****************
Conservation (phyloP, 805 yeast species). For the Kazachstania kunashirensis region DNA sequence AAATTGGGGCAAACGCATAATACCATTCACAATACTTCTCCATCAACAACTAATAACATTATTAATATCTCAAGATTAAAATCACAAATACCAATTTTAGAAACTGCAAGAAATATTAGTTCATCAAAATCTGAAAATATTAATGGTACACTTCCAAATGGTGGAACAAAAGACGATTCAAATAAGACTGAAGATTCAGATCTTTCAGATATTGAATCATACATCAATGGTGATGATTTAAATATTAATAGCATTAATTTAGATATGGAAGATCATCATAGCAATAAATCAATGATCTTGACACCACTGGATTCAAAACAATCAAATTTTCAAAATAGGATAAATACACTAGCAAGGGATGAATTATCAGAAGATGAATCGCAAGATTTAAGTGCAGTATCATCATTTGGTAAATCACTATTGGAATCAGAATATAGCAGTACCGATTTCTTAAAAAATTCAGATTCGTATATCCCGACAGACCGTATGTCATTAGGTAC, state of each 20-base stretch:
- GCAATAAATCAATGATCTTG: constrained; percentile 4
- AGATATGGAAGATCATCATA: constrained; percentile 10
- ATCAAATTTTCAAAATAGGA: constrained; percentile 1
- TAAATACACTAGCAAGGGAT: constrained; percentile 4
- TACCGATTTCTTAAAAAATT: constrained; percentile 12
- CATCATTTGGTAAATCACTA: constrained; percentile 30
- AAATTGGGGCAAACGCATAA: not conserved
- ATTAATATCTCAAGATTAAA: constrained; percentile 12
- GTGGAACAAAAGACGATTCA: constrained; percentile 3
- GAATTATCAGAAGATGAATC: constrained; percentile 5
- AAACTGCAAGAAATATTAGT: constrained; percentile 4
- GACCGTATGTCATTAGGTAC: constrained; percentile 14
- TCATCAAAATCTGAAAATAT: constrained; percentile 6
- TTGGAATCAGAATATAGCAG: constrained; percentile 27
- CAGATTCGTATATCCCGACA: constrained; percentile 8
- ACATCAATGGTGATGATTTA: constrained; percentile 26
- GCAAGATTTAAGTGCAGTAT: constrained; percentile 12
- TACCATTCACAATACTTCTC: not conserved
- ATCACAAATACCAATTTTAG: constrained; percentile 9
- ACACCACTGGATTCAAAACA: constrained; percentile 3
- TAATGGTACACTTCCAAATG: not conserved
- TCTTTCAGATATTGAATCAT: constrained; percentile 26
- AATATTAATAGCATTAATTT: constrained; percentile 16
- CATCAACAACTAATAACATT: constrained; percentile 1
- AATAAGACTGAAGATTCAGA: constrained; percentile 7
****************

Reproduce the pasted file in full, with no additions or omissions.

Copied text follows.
Conservation (phyloP, 805 yeast species). For the Kazachstania kunashirensis region DNA sequence AAATTGGGGCAAACGCATAATACCATTCACAATACTTCTCCATCAACAACTAATAACATTATTAATATCTCAAGATTAAAATCACAAATACCAATTTTAGAAACTGCAAGAAATATTAGTTCATCAAAATCTGAAAATATTAATGGTACACTTCCAAATGGTGGAACAAAAGACGATTCAAATAAGACTGAAGATTCAGATCTTTCAGATATTGAATCATACATCAATGGTGATGATTTAAATATTAATAGCATTAATTTAGATATGGAAGATCATCATAGCAATAAATCAATGATCTTGACACCACTGGATTCAAAACAATCAAATTTTCAAAATAGGATAAATACACTAGCAAGGGATGAATTATCAGAAGATGAATCGCAAGATTTAAGTGCAGTATCATCATTTGGTAAATCACTATTGGAATCAGAATATAGCAGTACCGATTTCTTAAAAAATTCAGATTCGTATATCCCGACAGACCGTATGTCATTAGGTAC, state of each 20-base stretch:
- GCAATAAATCAATGATCTTG: constrained; percentile 4
- AGATATGGAAGATCATCATA: constrained; percentile 10
- ATCAAATTTTCAAAATAGGA: constrained; percentile 1
- TAAATACACTAGCAAGGGAT: constrained; percentile 4
- TACCGATTTCTTAAAAAATT: constrained; percentile 12
- CATCATTTGGTAAATCACTA: constrained; percentile 30
- AAATTGGGGCAAACGCATAA: not conserved
- ATTAATATCTCAAGATTAAA: constrained; percentile 12
- GTGGAACAAAAGACGATTCA: constrained; percentile 3
- GAATTATCAGAAGATGAATC: constrained; percentile 5
- AAACTGCAAGAAATATTAGT: constrained; percentile 4
- GACCGTATGTCATTAGGTAC: constrained; percentile 14
- TCATCAAAATCTGAAAATAT: constrained; percentile 6
- TTGGAATCAGAATATAGCAG: constrained; percentile 27
- CAGATTCGTATATCCCGACA: constrained; percentile 8
- ACATCAATGGTGATGATTTA: constrained; percentile 26
- GCAAGATTTAAGTGCAGTAT: constrained; percentile 12
- TACCATTCACAATACTTCTC: not conserved
- ATCACAAATACCAATTTTAG: constrained; percentile 9
- ACACCACTGGATTCAAAACA: constrained; percentile 3
- TAATGGTACACTTCCAAATG: not conserved
- TCTTTCAGATATTGAATCAT: constrained; percentile 26
- AATATTAATAGCATTAATTT: constrained; percentile 16
- CATCAACAACTAATAACATT: constrained; percentile 1
- AATAAGACTGAAGATTCAGA: constrained; percentile 7